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EEOC Requirements and 5 Tips to consider when Urging Employees to Speak English only at Work

Requiring employees to speak English only in the workplace, or allowing them to speak in their native tongues is an employment law topic that often leaves employers perplexed. As a result, many are widely subjective to discrimination claims based on national origin and a violation of Title VII of the Civil Rights Act.

According to the EEOC, the following are some situations in which business necessity would justify an English-only rule to be implemented:

a) A rule requiring employees to speak only English at all times, including breaks and lunch time, will rarely be justified, the EEOC will presume the rule violates Title VII.

b) An English-only rule that applies only at certain times is acceptable if justified by a business need such as communications with customers or coworkers who only speak English; emergencies or other situations in which workers must speak a common language to promote safety; cooperative work assignments in which the English-only rule is needed to promote efficiency.

c) An employer who has a justifiable business reason for an English-only rule that’s limited to certain times must notify employees in advance of the type of situations when speaking English is required and of the consequences for violating the rule. If the employer does not notify employees and then makes an adverse employment decision against one of them for failing to speak English, the EEOC “will consider the employer’s application of the rule as evidence of discrimination.”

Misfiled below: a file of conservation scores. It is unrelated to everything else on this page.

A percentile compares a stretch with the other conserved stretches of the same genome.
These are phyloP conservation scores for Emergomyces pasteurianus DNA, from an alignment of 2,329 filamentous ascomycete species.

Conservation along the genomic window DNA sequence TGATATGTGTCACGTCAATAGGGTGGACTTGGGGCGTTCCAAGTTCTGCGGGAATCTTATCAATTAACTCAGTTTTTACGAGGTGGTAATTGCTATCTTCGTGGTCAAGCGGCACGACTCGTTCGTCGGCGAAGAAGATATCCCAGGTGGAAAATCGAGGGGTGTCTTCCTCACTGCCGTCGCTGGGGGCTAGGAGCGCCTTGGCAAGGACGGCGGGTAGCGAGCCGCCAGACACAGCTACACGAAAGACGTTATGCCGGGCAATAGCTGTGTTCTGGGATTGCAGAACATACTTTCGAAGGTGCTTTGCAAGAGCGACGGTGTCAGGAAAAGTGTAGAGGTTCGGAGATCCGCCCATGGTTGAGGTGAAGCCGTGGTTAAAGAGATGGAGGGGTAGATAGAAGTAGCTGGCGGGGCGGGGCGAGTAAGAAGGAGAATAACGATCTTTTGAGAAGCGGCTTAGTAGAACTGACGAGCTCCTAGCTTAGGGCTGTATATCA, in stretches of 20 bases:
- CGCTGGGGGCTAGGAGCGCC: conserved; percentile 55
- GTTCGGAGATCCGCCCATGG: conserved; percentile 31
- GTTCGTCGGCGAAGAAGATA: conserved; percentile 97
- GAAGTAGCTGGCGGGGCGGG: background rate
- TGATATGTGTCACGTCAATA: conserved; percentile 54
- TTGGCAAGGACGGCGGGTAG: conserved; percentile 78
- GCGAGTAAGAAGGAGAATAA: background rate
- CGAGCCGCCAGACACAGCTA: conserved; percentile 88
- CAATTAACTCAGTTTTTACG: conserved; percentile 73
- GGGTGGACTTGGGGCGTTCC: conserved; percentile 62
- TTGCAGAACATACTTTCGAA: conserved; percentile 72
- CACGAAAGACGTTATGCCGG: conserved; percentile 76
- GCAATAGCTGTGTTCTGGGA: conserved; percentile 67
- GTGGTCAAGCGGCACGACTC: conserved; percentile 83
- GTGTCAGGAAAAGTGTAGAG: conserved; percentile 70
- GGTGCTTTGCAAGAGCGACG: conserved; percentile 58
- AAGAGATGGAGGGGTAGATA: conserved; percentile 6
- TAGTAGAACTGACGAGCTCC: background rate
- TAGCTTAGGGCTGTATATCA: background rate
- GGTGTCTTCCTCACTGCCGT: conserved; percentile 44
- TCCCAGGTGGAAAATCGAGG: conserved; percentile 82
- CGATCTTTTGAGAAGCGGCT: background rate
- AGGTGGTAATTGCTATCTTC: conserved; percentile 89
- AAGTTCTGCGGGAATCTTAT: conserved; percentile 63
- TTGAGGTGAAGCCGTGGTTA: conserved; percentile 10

Take the recent case of the University of Incarnate Word in San Antonio, Texas, on behalf of 18 Hispanic housekeepers who were allegedly harassed due to their national origin and subjected to an English-only rule at work. According to the suit, the UIW employees spoke little or no English, with Spanish as their primary language even though they have lived in the United States for a while, they were not bilingual. The workers explained that they had difficulty complying with the rule because they did not speak English and unconsciously reverted to Spanish during conversation with coworkers. The university was found liable for a $2.44 million settlement.

5 TIPS to Consider

 

  1. Defending against employee lawsuits and EEOC complaints can be very costly and time-consuming. When employees’ conversing in a different language do not interfere with business practices, refrain from adopting English-only rules.
  2. In instances where employees must speak English to communicate with and around English-speaking customers, and communicating safety concerns, it should be communicated as such; to avoid discriminatory claims.
  3. Include such requirements in the employee handbook and subsequent policies. Apply the rule to all foreign languages potentially spoken in the workplace, and not singled out the most commonly spoken ones.
  4. Without safety, business, and/or customer concerns, employees should be able to speak in their native language. Especially in casual conversations, during break and lunch hours.
  5. Some employers have found allowing employees to speak the language they’re most comfortable with actually increases morale and productivity. Therefore, the adoption or rebuttal of such rules should reflect the company’s culture. Cultural awareness and diversity training for both supervisors and employees is highly recommended.

 

By Sophia Sanchez, SPHR

Principal Consultant – Develop For Results International

Author of  “The Development Alternative: Powerful Strategies for unparalleled Business Results”

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